I do not believe, of the many men, and some women, who started from Ashcroft up the old Caribou road to Tuesnel and on the overland trail, that one ever got through to the Klondike.
There were two boats running on the Skeena River, but neither of them were at Hazelton and after waiting some days and no steamboat arrived, and unable to find out when they would be up, the manager, Mr. Trodden, hired two canoes with captains and crews to take us to Port Essington, at the mouth of the river, a distance of 150 miles. It is a dangerous river and many accidents happen going through the rapids, but the canoes were large and would carry thirty or forty people. Our outfit was getting small now, only about twenty white men with cooking outfit and supplies. None of us had much luggage except our blankets.
So, we bid good-bye to Hazelton, loaded up the canoes and started. Going through the canyon was the most exciting and dangerous part of the trip. The river rushes through perpendicular walls on either side, being, I think, not more than fifty feet between the walls and dangerous rocks showing their heads above the boiling waters. It was just like a great big mill-race. Boats and canoes coming up through the rapids had to be warped up. There were several Indian villages along the river. When going through the rapids everyone had to take a paddle and chanting an Indian "shanty" we all paddled for dear life. The Indian captain said the more way on the canoe the less danger. We got through safely and you bet we all breathed easier.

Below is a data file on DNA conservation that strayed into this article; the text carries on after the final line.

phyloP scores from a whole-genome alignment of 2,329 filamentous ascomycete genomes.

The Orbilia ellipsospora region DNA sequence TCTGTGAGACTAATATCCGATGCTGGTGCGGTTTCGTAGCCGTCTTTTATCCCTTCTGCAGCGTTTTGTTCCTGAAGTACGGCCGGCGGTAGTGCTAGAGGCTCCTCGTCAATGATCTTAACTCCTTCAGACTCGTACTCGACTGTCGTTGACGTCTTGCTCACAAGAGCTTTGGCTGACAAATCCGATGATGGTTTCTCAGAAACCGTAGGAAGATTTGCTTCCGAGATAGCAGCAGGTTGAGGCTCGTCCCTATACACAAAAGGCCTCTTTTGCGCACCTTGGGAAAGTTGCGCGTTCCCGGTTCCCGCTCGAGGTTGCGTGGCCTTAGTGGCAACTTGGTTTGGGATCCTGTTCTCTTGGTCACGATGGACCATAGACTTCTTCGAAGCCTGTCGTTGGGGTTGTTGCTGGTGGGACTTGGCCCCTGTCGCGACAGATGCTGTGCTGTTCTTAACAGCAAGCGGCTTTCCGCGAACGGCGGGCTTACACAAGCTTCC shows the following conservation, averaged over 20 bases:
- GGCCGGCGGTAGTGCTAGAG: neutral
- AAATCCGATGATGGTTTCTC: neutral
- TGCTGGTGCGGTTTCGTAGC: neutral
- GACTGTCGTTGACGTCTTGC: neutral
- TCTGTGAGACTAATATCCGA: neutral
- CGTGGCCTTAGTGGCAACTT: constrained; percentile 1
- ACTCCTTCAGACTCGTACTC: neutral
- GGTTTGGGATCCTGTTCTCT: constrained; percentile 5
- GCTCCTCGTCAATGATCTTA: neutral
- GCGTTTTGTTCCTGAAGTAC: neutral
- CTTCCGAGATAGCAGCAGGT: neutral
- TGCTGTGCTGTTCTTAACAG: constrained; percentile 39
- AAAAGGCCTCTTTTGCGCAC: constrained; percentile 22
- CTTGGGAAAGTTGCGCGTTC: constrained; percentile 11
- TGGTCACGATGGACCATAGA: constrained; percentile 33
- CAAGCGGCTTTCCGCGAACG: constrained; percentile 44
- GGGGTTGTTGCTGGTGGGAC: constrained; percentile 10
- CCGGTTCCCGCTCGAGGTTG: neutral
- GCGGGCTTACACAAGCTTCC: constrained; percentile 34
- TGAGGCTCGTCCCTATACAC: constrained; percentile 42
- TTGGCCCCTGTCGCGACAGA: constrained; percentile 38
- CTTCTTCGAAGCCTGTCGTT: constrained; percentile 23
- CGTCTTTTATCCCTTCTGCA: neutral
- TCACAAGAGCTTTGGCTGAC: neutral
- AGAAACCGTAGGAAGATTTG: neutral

The captain in each canoe stood up and steered with a long oar called a sweep. We were soon in smooth water and the river widened out. We raised sail and arrived at Port Essington in two days and a half, or 21 hours actual moving. The river here is two miles wide. We were lucky in finding a steamer, The Alpha, at Port Essington. She was gathering up the fall or season's catch of salmon. There are factories all around the coast and the greatest salmon fisheries in the world are on this coast.